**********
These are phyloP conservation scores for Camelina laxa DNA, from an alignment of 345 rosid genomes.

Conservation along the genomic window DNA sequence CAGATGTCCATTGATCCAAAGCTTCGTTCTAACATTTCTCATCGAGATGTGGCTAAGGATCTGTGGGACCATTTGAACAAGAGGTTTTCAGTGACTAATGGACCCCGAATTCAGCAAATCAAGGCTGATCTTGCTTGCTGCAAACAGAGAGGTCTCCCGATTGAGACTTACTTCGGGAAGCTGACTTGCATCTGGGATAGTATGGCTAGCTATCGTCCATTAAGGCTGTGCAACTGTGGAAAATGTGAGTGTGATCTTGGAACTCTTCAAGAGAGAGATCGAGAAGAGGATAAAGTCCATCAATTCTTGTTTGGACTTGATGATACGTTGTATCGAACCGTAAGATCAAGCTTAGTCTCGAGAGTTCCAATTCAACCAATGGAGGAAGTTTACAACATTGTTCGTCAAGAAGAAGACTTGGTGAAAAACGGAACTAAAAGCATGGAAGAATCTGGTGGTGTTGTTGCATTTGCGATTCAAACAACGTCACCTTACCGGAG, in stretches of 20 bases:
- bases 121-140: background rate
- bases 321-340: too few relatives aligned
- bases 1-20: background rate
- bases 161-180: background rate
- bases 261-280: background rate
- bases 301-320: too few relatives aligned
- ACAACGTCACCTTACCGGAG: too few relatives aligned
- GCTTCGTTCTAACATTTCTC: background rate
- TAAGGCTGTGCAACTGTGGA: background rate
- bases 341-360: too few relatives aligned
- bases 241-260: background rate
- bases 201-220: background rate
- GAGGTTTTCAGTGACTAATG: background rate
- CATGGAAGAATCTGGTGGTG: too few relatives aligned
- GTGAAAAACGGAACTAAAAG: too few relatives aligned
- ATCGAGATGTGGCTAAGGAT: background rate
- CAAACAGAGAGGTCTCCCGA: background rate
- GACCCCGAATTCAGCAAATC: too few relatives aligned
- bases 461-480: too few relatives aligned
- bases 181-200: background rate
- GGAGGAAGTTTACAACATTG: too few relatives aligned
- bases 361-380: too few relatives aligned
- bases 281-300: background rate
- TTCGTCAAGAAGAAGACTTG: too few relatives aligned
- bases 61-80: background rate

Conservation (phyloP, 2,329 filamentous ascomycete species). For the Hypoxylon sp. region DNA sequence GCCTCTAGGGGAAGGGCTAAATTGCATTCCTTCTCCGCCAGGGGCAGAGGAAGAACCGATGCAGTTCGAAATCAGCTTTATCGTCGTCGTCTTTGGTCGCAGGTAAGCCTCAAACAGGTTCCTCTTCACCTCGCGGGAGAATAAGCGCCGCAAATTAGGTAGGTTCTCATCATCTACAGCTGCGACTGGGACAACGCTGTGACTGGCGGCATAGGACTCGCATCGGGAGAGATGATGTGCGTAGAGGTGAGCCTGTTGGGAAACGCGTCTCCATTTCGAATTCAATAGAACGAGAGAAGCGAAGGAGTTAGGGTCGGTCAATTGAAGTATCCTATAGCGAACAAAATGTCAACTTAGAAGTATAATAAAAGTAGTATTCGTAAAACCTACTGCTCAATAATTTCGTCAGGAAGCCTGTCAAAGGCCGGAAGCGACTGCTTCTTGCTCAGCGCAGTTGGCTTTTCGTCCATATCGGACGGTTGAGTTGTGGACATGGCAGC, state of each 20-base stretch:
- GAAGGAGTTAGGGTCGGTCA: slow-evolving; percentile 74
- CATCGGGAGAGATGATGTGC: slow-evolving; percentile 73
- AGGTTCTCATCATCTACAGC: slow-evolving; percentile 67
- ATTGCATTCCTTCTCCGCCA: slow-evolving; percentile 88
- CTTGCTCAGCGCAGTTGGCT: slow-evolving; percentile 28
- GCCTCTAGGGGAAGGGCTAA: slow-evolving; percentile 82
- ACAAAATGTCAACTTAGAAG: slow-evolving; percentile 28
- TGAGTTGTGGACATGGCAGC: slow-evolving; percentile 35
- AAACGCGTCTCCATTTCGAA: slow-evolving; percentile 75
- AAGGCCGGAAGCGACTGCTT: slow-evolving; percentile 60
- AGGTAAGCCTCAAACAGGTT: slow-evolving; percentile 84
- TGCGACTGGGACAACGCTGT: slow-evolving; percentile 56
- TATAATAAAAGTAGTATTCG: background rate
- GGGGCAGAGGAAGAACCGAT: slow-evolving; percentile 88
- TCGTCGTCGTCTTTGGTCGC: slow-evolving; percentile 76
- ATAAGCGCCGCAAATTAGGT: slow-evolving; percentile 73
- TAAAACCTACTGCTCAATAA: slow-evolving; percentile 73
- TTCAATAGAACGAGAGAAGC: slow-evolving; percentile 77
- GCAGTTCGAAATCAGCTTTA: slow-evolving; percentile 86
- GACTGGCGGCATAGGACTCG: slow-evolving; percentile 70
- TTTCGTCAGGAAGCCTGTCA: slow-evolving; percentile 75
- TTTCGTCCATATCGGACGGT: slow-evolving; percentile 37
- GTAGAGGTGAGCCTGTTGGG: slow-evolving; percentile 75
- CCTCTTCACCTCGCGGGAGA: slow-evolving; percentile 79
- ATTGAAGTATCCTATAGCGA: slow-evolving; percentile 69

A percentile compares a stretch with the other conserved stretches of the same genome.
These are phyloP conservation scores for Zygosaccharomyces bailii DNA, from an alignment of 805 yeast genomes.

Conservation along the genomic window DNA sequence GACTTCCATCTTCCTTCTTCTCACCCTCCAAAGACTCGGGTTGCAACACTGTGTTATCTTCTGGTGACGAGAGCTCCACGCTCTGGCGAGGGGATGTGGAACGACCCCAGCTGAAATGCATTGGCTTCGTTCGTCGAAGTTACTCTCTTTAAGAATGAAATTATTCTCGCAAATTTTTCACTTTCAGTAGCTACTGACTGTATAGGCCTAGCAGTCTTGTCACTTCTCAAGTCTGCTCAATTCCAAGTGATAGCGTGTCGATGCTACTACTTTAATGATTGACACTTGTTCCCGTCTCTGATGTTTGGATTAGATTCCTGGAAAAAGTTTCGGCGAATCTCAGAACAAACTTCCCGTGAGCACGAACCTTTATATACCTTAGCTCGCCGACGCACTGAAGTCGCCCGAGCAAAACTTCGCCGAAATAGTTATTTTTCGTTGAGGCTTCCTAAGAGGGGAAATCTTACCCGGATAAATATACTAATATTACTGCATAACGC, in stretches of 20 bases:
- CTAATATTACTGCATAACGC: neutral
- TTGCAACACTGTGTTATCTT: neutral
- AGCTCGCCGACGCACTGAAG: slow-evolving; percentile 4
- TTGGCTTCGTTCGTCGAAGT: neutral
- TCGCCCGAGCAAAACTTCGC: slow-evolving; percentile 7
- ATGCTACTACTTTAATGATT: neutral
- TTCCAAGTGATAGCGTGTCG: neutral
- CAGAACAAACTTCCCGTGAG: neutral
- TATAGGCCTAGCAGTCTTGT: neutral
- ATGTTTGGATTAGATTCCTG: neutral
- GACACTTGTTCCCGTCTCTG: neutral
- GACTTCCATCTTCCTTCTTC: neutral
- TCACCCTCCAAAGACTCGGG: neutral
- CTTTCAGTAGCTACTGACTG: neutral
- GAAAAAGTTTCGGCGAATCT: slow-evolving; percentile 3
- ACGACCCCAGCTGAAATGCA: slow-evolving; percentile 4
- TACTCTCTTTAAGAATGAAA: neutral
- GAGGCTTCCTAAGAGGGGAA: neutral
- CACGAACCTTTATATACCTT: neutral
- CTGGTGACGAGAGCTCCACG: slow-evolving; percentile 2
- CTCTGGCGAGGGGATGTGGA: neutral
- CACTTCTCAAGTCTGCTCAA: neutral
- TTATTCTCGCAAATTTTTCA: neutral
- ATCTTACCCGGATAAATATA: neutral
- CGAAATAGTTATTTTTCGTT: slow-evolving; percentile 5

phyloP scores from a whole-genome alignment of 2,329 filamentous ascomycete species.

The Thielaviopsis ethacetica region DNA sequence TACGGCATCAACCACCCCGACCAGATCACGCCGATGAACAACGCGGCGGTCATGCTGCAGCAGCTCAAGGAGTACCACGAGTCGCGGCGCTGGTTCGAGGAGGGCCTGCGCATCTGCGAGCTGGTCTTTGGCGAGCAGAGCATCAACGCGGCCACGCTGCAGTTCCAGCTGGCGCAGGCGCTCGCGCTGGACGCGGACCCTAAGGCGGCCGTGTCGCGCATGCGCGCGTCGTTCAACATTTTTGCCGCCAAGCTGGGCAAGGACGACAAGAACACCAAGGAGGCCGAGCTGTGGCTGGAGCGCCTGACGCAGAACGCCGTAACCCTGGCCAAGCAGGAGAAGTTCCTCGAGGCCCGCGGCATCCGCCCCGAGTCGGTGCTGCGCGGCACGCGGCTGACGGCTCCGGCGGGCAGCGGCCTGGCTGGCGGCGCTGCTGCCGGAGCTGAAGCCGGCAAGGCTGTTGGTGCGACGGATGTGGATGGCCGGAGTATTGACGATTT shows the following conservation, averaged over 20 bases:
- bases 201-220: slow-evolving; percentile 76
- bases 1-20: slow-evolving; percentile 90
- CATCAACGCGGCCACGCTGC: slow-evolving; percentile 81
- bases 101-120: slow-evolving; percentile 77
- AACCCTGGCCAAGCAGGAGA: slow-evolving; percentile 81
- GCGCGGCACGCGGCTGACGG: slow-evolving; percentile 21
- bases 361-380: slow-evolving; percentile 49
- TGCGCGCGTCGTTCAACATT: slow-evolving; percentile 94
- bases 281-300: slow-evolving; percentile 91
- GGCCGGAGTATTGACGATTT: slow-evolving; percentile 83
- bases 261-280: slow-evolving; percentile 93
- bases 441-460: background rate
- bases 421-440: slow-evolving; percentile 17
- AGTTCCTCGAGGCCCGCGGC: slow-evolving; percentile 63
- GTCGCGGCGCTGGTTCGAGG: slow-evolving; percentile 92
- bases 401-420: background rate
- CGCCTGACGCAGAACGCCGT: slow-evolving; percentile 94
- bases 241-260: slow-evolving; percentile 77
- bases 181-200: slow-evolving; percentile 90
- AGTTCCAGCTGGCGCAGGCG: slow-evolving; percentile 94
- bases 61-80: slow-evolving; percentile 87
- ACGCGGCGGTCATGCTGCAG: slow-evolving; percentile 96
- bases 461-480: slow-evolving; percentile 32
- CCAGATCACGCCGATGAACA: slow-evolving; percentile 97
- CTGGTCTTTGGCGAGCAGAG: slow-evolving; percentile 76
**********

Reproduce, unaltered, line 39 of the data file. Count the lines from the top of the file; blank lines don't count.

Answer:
- AGGTAAGCCTCAAACAGGTT: slow-evolving; percentile 84